If we look carefully, international film festivals can be read as cultural barometers, with recent trends in cinema echoing broader shifts in the world system of image production. For the Japanese film industry, the most conspicuous change in the past decade has been that films of Western origin are being steadily displaced by Asian productions. While this change is almost imperceptible on the multiplex marquee, it is clearer in festival programs, especially one such as FILMeX that gives pride of place to Asian directors.
This year’s edition includes four sections, spanning Asia and world cinema, past and present. Often drawing upon the international festival circuit, the films in the main competition and “Special Screenings” sections have their Japanese premiere at FILMeX. The third section, “Amos Gitai: The Spirit of Exile”, is a retrospective co-presented with L’Institut Franco-Japonais de Tokyo, and L’Athénée Français Cultural Center. Finally, a special program on the Japanese cinema of the Golden Age includes a series of Shochiku productions from the 1950s.
The festival opens with Apichatpong Weerasethakul’s “Uncle Boonmee Who Can Recall His Past Lives”, a highly imaginative story of a middle-aged man who returns home to rural Thailand, expecting to meet the end of his life. A surprise winner of the Palm d’or at Cannes, “Uncle Boonmee” has both mesmerized and polarized critics across Europe and North America.
The main competition, comprised of ten films, is focused on emerging Asian directors. Iranian filmmaker Rafi Pitts’ “The Hunter” follows a man on a mission of vengeance, after his wife is killed by police gunfire at an election demonstration. The Kim Brothers’ bizarro “Anti Gas Skin” looks at contemporary Korean society through the goggles of a gas-mask-clad serial killer. From Hong Kong, Dante Lam’s “The Stool Pigeon” reunites the production team of “Beast Stalker” to unspool a taut genre thriller about low-ranking criminals recruited as police informants. On a quieter note, Malaysian director Tan Chui Mui’s languid “Year Without a Summer” explores an estranged friendship between two young men in a fishing village, suddenly rekindled when one of them reappears home after years of absence. Themes of lost friendship and rural homecoming are also treated in Jang Cheol-Soo’s début picture “Bedeviled” (winner of Best Film at the Puchon Fantastic Festival). From Taiwan, Chang Tso-Chi’s comic melodrama “When Love Comes” is the story of a family-run restaurant outside of Taipei, in which the woman control the men.
The main competition also includes two new works from Japan. Nobuteru Uchida’s “Love Addiction” is a complex, romantic drama of four men and women working in the same office. Following “Campaign” and “Mental”, director Kazuhiro Soda returns with a new observational documentary entitled “Peace”. This time, Soda treats themes of social welfare through the lives of an aging couple working as care attendants.
Unlike the Tokyo International Film Festival (TIFF), FILMeX has consistently included a special section that exposes important and lesser-known works from Japanese film history. In 2009, this was “Nippon Modern: 1930s”, representing works by the directors of the Shochiku Kamata studio. For this year, Shochiku directors are again the focus, with “Golden Classics 1950s”: 14 films by Minoru Shibuya, Keisuke Kinoshita, and Yasujiro Ozu. Kinoshita’s two Carmen comedies and Ozu’s Noriko Trilogy are of course widely known, but Shibuya’s films are not. Following the end of the festival, a second installment of this program will also screen at the Togeki theater (although many without English subtitles). While this two-part program is a very generous helping of postwar film from Shochiku, it appears significantly less curated than some of the previous retrospectives at FILMeX.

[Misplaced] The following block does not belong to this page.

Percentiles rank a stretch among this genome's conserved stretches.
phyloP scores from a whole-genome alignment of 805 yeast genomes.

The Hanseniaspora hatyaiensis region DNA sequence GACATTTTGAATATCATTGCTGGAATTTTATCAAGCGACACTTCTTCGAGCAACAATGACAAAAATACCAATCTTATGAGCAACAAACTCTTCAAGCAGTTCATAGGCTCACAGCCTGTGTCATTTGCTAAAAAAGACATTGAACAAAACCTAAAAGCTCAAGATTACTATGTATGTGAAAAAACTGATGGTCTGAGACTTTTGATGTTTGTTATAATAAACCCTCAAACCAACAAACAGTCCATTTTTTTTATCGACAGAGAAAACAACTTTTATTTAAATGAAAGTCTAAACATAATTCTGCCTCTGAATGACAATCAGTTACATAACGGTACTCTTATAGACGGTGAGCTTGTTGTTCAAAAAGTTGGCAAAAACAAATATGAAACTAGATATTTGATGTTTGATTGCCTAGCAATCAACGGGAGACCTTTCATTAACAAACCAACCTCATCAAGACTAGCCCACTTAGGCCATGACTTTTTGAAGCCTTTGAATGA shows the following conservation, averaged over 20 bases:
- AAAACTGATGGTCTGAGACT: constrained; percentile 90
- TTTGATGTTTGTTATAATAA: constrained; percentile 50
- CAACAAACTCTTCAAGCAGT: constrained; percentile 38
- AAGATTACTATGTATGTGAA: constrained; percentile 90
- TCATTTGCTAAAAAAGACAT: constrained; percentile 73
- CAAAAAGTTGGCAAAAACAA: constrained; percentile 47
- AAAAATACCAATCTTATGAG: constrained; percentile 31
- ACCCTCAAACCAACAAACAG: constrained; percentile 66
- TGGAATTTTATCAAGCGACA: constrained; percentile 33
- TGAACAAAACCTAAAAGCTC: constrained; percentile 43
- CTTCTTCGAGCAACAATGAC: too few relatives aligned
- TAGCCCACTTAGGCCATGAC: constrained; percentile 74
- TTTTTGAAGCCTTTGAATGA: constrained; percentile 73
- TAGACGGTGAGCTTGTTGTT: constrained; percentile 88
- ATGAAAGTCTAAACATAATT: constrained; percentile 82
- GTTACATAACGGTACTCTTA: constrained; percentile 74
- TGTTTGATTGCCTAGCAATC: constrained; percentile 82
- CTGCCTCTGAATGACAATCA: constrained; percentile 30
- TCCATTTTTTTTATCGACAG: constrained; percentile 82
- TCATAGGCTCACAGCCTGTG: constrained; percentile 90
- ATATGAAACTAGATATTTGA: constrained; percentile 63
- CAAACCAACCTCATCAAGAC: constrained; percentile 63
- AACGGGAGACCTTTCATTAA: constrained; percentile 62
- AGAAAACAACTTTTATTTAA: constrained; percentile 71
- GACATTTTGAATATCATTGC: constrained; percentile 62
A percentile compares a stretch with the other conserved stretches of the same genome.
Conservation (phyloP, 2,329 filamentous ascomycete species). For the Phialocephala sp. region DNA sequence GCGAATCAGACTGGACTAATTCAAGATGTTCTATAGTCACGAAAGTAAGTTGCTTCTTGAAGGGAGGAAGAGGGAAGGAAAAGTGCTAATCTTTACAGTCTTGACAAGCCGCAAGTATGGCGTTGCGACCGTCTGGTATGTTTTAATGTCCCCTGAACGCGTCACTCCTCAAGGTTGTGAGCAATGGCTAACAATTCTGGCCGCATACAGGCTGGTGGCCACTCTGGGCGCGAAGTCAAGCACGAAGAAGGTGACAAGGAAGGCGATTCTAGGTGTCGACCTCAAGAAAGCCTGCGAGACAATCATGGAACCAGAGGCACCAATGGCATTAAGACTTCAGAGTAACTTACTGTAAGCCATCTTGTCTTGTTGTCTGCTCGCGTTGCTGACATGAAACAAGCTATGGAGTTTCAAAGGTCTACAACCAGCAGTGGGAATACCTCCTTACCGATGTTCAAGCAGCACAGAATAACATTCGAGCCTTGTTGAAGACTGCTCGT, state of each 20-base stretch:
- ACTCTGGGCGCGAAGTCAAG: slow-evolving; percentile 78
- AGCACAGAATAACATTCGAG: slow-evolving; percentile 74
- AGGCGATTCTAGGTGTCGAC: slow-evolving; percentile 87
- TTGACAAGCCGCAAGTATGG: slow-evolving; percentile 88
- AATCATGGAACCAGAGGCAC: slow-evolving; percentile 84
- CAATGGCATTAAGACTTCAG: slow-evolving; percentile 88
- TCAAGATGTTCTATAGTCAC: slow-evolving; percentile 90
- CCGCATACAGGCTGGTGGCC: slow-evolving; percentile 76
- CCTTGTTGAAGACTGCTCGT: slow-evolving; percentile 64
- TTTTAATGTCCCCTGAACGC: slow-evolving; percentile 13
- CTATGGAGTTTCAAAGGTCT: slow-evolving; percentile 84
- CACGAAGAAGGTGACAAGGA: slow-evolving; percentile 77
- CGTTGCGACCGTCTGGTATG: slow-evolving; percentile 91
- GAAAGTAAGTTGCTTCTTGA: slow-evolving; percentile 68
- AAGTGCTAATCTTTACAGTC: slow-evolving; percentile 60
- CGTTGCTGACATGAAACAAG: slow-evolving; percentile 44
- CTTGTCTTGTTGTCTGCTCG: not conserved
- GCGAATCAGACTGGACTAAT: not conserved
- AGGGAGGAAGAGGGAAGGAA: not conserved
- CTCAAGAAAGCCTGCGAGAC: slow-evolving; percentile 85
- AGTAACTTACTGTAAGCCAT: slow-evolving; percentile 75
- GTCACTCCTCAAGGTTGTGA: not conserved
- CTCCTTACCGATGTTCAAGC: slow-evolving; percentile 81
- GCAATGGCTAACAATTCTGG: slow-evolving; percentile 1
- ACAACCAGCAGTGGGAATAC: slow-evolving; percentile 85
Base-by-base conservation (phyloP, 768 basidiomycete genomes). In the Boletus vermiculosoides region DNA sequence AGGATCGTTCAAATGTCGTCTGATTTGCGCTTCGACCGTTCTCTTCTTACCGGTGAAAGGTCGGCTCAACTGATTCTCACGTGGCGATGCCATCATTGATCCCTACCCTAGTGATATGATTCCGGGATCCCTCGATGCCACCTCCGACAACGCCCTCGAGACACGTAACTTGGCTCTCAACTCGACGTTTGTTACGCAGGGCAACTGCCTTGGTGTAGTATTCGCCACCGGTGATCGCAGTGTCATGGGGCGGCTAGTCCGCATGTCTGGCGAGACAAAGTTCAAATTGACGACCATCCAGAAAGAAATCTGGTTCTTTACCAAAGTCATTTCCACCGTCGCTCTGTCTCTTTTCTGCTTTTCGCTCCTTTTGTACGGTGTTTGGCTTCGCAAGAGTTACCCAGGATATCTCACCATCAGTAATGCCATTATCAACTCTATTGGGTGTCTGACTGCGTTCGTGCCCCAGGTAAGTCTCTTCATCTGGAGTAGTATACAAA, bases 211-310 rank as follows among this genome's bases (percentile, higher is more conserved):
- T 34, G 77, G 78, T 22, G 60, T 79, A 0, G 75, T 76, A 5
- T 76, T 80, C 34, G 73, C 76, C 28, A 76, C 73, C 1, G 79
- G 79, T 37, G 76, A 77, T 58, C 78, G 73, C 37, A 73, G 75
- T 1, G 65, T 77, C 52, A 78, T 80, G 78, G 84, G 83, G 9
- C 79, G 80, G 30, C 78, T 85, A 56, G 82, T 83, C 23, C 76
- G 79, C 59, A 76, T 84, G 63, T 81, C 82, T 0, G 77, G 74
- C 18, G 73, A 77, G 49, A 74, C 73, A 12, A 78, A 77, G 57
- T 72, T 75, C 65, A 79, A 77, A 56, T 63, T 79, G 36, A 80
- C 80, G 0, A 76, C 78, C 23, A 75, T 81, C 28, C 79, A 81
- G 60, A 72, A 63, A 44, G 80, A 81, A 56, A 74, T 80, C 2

Notable films in the “Special Screenings” program include “I Wish I Knew”, Jia Zhang-ke’s documentary love letter to the city of Shanghai, Korean director Chang-dong Lee’s “Poetry” (Lee is also known for “Oasis” and “Secret Sunshine”), the story of a sensitive grandmother’s attempts to grapple with the shocks of the present, and Abbas Kiarostami’s “Certified Copy”, a love-travel drama set in Tuscany (and for which Juliette Binoche won Best Actress at Cannes).
Following his much-praised “Love Exposure”, Sion Sono’s new “Cold Fish” promises to satisfy as well. Inspired by a fait divers, “Cold Fish” tells the story of Shamoto, the downtrodden owner of a tropical fish shop who is drawn into a wave of brutal murders. With its speedy pace and gory excess, this film represents a total departure from Sono’s previous work. Another director who screened at the 2008 FILMeX, Ryusuke Hamaguchi returns this year with “The Depths”, a Japanese-Korean co-production. “The Depths” is the story of a photographer’s obsession with one of his subjects.
The Special Screenings program also includes four short “Kaidan — Horror Classics”, which are in fact new films by contemporary directors: Masayuki Ochiai (“The Arm”), Shinya Tsukamoto (“The Whistler”), Sang-il Lee (“The Nose”), and Hirokazu Kore-eda (“The Days After”). Co-produced with NHK and ranging from thirty to fifty minutes, these are based on literary adaptations of fantastic tales by Kawabata, Dazai, Akutagawa, and Muro.
Now in its eleventh year, FILMeX has risen to become one of the principle festivals for Tokyo cinéphiles. With the ongoing failure of the Tokyo International Film Festival to provide a vision for the future of cinema (beyond winter-season industry publicity, that is), it is more important than ever to look to festival programs that explore alternative production values in a different ecosystem of the image. FILMeX points to one such direction.
Tokyo FILMeX 2010 runs November 20 to 28 at Yurakucho Asahi Hall. Advance reservations highly recommended. See the festival homepage for more information.